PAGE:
“For every generation, there is a gap.” Of course, we are borrowing a mid 1990s slogan of a clothing retailer, but for those who remember the ad—and for those who don’t—communication can be a major hurdle when you are working with people from different age groups. With nearly 20 percent of people over 65 still working—the highest level in at least 5 decades—recent college grads are finding more and more of their colleagues have a lot more gray hair and a lot less tattoos. So, with baby boomers, millennials and Gen Xers sitting side by side in cubicles across America, the challenge of inter-generational differences has become a hot topic—especially when it comes to management.
To help bridge those inter-generational gaps, we offer some basic management tips on preferred communications styles, business etiquette and the best ways to give feedback that can help your diverse workforce operate as one big happy family.
Communication:Millennials are notorious for avoiding phone conversations and can text off a lengthy message in the time it takes most of us to turn on our computer. But a good manager should never use texting as an effective way to communicate unless it’s a quick note or sharing of relevant work-related news. When possible, you should always try to communicate in person or by telephone to workers of all ages. It may be considered “old school” by some, but human connectivity is as important today as it has ever been.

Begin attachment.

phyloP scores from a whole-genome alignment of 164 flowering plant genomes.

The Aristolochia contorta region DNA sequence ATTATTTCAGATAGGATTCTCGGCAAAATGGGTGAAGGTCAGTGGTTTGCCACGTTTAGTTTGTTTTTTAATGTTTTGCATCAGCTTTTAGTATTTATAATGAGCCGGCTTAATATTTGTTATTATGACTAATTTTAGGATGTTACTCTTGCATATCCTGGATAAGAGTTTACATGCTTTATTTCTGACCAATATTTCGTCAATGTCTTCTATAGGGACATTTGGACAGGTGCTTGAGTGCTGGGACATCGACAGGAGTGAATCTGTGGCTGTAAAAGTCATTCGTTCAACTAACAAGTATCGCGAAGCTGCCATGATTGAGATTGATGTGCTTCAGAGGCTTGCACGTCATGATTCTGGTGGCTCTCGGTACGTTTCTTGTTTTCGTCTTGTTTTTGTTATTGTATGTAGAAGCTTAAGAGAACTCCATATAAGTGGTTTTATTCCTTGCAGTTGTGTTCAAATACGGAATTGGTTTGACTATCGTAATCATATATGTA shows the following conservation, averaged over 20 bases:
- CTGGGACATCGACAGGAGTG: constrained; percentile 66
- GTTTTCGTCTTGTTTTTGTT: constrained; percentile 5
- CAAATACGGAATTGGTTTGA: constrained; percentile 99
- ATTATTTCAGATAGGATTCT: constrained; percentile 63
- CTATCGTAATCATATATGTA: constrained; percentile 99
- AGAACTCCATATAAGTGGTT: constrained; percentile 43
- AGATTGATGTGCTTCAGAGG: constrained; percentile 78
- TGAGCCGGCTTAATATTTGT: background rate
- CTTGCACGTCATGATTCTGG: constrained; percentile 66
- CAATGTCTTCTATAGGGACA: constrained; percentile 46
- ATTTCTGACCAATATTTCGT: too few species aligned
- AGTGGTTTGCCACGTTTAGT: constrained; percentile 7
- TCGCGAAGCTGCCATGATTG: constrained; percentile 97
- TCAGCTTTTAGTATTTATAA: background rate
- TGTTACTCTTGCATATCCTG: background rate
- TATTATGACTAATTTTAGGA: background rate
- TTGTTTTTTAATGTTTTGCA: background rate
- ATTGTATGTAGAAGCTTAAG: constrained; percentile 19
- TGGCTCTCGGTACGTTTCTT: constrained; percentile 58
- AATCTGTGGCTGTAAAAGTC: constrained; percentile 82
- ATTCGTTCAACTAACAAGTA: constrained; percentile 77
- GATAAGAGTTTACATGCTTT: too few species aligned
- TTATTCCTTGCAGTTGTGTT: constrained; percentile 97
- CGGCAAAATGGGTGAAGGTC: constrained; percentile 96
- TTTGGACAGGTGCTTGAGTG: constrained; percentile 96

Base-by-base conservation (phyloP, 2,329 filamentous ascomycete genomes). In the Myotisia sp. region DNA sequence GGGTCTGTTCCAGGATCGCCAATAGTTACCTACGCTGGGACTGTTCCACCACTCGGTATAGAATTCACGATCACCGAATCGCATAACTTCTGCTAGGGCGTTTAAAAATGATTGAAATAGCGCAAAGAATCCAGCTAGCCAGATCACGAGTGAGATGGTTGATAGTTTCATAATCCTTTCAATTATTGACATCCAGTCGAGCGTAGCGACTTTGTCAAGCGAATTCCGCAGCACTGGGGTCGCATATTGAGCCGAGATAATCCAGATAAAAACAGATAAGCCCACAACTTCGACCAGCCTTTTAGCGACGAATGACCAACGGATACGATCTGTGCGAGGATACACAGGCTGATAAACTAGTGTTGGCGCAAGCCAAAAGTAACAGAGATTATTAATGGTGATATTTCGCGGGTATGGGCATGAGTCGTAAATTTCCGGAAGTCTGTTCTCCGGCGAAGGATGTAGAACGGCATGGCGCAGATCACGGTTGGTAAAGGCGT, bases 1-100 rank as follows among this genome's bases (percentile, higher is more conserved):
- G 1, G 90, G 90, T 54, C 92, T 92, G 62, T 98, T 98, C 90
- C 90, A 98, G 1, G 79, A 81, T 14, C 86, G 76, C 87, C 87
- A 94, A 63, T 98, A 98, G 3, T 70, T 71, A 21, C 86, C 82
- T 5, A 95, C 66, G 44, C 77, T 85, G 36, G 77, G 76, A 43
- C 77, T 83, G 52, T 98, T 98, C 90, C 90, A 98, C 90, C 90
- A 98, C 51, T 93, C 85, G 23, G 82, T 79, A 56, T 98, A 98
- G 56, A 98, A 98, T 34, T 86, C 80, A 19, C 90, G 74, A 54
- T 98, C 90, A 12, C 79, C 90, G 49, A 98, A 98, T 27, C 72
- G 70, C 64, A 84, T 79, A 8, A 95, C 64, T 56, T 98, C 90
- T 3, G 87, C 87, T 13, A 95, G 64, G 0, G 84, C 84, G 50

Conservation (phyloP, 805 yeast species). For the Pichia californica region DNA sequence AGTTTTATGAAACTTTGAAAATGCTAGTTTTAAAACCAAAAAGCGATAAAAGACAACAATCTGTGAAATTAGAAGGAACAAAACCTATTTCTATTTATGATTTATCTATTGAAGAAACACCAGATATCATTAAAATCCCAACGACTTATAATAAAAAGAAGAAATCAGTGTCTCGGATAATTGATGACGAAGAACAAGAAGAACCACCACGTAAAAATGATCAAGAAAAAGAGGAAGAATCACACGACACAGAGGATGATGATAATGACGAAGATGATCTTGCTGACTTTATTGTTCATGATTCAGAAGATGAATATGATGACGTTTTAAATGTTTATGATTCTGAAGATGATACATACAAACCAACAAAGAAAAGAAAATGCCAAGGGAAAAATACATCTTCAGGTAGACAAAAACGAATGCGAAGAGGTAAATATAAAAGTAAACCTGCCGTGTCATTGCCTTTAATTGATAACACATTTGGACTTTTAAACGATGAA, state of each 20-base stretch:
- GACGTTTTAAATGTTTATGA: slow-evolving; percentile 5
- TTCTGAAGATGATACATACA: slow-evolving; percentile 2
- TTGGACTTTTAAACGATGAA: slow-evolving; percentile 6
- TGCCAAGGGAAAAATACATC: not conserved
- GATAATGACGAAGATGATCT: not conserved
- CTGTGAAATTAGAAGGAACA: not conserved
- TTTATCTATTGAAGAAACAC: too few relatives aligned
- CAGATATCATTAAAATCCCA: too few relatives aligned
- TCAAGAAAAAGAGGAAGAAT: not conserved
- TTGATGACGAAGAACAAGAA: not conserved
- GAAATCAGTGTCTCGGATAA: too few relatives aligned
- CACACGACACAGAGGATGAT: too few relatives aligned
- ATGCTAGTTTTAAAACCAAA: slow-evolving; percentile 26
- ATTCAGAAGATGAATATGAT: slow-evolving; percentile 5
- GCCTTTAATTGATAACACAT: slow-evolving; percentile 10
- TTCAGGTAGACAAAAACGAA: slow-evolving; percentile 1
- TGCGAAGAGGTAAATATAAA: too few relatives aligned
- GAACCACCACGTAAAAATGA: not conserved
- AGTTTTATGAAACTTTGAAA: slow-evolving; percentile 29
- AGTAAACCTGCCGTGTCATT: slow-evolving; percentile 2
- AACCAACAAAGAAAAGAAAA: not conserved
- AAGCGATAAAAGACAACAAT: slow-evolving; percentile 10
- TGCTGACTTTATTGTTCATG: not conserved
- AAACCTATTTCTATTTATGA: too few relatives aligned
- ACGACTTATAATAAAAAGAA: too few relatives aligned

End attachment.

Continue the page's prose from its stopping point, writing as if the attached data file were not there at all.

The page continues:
Greetings and salutations: Baby boomers prefer good manners in a working environment and this includes morning greetings, afternoon goodbyes, and the use of “please” and “thank you.” Privacy and business etiquette are also preferred by older generations whereas Millennials might look at you like you’re from another planet if you expect them to show gratitude. Millennials are also more tolerant of profanity and sharing private details about their life whereas Boomers still think that workers should keep details of their personal life on the private side.
Feedback: Millennials love to receive feedback whereas boomers only need the occasional commentary on their work. So, give feedback to those who need it and as they grow more confident in their positions, you may be able to slack off on the constant reassurances of saying a job well done.
Going beyond stereotypes: Most important, do not expect every worker to neatly fit under a stereotype based on age alone. We are all individuals and may only adhere to one or two preconceived notions related to being a certain demographic. Ideally, a good manager should treat each employee as the unique person they are. Get to know each of your workers, spend face to face time with them and find out what motivates them on a personal level. By breaking the barriers of inter-generational differences, we usually find that all of us have a lot more in common than we think.